PHYSIOLOGY OF RECONSTITUTED GAP JUNCTION CHANNELS

Project Details

Description

The gap junction is the locus of direct transfer of ions and small
molecules from cell to cell. It is composed of an array of protein
molecules in the plasma membranes of two abutting cells which form an
aqueous channel connecting the cytoplasms of the cells. On the basis of
intriguing circumstantial evidence, it is widely held that the
intercellular communication mediated by junctional channels must be
important in the normal development and mature function of many tissues.
Recently it has become clear that the conductance and permeability of the
junctional channel can be dynamically regulated by voltage, pH, calcium
ions and cyclic nucleotides. Therefore information about how the channel
functions, how it is gated, and what goes through it is likely to be of
interest beyond its biophysical aspects. The proposal is directed toward the study of junctional channels from rat
liver reconstituted in planar lipid bilayers. It builds on (1) past work
which characterized the gating properties of junctional channels in
cellular membranes using electrophysiological methods, and (2) preliminary
experiments in which channels with many of the properties of junctional
channels were incorporated into planar bilayers, with isolated gap
junctions as the starting material. It is proposed to (a) improve the
efficiency of the reconstitution, (b) to study the gating and selectivity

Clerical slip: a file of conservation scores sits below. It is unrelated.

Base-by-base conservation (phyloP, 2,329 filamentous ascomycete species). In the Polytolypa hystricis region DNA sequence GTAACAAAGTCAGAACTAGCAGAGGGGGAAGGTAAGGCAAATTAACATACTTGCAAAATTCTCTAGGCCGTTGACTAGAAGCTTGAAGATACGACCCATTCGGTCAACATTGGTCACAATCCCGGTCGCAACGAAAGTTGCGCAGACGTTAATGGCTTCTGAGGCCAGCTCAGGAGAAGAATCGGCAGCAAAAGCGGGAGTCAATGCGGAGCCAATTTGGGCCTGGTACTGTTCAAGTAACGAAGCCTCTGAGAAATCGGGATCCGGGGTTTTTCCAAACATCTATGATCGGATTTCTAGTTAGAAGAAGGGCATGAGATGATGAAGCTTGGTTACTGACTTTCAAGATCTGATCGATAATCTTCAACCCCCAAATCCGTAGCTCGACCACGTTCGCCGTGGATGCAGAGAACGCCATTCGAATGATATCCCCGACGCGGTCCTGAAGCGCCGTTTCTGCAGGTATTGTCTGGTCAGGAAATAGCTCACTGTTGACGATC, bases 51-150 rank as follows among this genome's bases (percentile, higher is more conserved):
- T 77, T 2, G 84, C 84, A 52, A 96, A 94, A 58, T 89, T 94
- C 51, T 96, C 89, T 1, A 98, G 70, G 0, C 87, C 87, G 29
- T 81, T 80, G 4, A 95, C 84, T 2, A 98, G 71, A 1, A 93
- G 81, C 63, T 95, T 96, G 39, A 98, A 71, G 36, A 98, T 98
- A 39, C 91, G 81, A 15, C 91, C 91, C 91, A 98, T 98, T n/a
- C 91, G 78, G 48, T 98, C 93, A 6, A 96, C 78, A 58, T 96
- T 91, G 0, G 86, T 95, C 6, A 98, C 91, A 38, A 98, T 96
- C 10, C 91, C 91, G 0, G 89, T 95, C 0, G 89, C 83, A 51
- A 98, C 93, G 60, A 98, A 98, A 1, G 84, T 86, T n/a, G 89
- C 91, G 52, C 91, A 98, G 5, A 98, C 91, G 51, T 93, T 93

of the reconstituted junctional channels, specifically regarding voltage,
pH and osmotic effects (c) to test antisera against junctional protein for
functional effects on reconstituted channels, ad (d) to incorporate into
lipid bilayers the products of in vitro translation of RNA coding for
junctional protein. Through such studies of channel physiology, one hopes to understand the
mechanisms by which cells can modulate this form of intercellular
communication. Coupling by way of gap junctions is so widespread that
elucidation of this process will undoubtedly have profound effects in many
areas of cellular and developmental biology.
StatusFinished
Effective start/end date1/1/866/30/10

Funding

  • National Institutes of Health: $272,782.00
  • National Institutes of Health: $288,507.00
  • National Institutes of Health
  • National Institutes of Health: $125,681.00
  • National Institutes of Health: $295,450.00
  • National Institutes of Health: $259,190.00
  • National Institutes of Health: $283,640.00
  • National Institutes of Health
  • National Institutes of Health: $264,835.00
  • National Institutes of Health: $280,140.00
  • National Institutes of Health
  • National Institutes of Health: $143,609.00
  • National Institutes of Health
  • National Institutes of Health
  • National Institutes of Health

ASJC

  • Medicine(all)
  • Biochemistry, Genetics and Molecular Biology(all)

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